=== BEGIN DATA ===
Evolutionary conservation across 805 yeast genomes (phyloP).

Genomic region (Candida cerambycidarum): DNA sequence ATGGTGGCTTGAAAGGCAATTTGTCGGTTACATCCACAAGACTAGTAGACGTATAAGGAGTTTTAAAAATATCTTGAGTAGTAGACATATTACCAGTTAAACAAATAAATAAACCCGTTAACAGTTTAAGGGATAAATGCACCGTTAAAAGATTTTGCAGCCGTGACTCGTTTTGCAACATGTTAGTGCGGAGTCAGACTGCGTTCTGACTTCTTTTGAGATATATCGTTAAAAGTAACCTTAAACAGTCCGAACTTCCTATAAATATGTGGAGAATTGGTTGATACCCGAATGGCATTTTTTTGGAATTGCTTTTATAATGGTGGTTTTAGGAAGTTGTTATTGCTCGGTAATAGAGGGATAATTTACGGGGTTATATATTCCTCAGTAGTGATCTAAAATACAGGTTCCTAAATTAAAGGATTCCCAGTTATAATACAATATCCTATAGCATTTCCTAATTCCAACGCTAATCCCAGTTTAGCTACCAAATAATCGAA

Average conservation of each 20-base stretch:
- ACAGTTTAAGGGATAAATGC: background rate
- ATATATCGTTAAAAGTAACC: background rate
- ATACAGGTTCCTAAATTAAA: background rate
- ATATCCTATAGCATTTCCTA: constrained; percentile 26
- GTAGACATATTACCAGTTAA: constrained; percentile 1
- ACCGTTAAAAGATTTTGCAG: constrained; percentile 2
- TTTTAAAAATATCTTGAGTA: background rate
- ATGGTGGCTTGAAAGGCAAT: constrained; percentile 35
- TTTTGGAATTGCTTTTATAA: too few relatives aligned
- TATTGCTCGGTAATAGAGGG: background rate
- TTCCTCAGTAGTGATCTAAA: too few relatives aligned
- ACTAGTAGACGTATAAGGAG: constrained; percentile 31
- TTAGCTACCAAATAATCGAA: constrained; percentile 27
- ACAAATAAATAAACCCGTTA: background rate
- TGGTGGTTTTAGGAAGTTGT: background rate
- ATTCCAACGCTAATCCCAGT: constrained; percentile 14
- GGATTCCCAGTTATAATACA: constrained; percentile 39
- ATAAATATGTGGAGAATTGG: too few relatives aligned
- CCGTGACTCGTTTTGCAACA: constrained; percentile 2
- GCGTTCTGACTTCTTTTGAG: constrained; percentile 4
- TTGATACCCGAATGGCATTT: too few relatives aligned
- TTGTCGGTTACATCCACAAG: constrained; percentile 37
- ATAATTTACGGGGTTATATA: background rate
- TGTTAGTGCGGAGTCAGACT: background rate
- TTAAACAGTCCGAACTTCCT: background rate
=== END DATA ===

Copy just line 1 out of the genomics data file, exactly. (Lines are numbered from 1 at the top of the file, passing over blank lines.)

Evolutionary conservation across 805 yeast genomes (phyloP).